The 50th Anniversary of the African Union: Has it Lived Up to its Promise?
Black Enterprise Magazine September/October 2018 Issue

be newsIn an essay published by, the President of Ghana, John Dramani Mahama, says that the African Union – a confederation of 54 African states founded in 1963 to advocate for all Africans, at home and abroad – is living up to its promise and has helped to imbue a “renewed sense of potential” to the continent.

The African Union, formerly known as the Organization of African Unity has not only concerned itself with improving the living conditions of Africans on the continent Mahama writes, but also “defending the sovereignty of newly liberated nations, as well as funding and fighting for the liberation of places still under colonial domination.”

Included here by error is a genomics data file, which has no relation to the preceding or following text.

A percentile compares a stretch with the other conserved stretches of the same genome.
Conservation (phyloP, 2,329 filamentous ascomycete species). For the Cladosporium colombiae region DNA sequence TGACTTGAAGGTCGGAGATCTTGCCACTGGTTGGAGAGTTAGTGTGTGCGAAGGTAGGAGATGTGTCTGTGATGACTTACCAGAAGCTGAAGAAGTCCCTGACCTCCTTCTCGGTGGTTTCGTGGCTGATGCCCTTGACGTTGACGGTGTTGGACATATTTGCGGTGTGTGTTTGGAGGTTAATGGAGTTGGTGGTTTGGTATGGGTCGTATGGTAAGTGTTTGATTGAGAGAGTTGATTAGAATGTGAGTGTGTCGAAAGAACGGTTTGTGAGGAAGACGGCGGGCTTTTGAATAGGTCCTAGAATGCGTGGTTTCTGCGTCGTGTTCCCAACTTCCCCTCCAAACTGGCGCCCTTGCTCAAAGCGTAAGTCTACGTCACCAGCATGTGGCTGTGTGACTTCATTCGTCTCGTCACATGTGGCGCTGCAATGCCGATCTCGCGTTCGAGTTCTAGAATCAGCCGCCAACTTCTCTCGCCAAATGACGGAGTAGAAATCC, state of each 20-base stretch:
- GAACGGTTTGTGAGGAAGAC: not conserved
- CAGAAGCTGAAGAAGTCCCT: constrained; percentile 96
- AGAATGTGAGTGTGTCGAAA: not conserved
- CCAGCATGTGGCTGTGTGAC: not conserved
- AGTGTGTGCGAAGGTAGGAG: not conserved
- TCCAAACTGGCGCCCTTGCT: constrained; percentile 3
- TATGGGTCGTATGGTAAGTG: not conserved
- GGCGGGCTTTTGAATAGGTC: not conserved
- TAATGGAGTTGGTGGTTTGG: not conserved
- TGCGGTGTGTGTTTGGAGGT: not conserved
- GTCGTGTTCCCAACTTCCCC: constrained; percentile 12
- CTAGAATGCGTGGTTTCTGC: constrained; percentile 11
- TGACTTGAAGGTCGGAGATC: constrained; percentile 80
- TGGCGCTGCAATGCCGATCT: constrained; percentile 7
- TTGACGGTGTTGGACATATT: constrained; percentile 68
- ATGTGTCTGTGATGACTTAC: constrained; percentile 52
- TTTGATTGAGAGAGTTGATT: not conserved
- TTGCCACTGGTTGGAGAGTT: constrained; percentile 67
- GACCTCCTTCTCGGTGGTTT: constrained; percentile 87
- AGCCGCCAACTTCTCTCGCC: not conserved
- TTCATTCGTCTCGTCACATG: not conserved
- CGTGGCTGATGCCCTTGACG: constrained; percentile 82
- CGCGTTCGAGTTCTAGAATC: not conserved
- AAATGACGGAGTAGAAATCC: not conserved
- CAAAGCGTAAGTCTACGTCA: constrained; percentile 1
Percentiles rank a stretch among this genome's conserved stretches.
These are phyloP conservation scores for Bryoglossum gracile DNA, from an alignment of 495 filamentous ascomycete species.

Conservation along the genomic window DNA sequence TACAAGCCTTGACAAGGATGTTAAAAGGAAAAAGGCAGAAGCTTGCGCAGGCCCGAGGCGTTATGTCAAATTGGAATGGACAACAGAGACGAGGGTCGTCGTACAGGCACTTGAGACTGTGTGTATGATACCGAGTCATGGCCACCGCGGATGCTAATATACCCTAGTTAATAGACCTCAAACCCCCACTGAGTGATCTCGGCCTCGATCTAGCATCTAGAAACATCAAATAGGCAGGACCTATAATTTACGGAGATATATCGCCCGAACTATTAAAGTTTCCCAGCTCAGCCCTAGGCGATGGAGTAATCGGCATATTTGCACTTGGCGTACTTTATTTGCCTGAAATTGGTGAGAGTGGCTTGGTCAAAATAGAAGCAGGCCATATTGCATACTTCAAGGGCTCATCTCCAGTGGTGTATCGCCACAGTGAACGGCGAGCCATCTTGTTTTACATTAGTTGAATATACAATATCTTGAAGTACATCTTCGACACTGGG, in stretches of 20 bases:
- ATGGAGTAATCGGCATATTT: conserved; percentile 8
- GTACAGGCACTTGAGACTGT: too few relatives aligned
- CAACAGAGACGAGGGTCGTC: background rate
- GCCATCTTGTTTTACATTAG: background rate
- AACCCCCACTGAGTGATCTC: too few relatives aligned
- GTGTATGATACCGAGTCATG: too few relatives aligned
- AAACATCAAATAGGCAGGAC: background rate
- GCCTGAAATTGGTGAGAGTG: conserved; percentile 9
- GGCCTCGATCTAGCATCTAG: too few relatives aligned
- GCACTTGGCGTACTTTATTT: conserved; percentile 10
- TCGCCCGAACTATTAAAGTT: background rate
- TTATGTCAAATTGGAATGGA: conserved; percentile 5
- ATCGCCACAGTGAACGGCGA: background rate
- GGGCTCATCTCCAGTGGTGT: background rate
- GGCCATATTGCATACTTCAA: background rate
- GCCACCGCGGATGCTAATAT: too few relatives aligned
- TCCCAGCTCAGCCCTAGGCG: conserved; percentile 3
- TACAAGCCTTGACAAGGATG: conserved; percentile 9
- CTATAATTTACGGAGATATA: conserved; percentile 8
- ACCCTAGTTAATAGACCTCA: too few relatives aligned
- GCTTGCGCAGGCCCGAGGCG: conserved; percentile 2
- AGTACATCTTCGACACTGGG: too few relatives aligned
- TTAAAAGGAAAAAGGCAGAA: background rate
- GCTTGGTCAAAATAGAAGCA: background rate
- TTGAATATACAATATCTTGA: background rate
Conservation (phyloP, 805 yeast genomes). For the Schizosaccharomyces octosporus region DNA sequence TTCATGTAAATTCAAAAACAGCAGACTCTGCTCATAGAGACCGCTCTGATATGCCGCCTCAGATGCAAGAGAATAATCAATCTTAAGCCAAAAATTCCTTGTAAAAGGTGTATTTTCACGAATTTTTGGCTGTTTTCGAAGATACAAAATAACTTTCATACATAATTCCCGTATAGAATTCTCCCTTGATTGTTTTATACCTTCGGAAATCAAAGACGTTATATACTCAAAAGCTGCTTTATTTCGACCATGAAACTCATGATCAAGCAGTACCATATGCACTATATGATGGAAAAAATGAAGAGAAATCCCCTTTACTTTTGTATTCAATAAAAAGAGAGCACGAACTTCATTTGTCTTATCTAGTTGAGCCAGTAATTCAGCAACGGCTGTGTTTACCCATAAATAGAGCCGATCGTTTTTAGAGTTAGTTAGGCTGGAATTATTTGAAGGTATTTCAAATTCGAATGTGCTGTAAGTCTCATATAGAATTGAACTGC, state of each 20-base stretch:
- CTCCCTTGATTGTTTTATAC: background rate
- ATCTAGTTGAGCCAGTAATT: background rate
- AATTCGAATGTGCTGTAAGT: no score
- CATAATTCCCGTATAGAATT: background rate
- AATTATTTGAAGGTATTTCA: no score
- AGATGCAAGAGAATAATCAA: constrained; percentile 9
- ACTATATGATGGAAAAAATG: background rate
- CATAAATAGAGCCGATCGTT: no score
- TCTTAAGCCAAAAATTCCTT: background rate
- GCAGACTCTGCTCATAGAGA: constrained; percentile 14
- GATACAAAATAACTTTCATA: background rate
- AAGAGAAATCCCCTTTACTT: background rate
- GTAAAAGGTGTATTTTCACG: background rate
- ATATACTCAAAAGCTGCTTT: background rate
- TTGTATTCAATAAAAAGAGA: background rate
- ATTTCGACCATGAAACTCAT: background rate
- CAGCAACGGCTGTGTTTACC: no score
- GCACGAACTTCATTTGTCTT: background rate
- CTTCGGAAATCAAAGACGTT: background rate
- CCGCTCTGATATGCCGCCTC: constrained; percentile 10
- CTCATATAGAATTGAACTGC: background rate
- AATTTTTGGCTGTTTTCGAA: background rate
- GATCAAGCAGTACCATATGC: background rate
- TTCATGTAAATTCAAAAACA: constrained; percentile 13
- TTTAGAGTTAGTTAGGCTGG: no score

It imposed sanctions on South Africa for its practice of apartheid and has aligned itself with individuals and groups in other parts of the world, particularly the United States, that were engaged in a struggle for the equality of African people within the diaspora.

“Perhaps the most important mission of the Organization of African Unity, implicit in its every existence, was the recognition of Africans, regardless of origin, as brothers and sisters of the same soil. We were accepting the responsibility to be each other’s keeper.”

Read President Mahama’s entire essay at the Root.

Join the Conversation

Makkada B. Selah is a journalist based in New York City.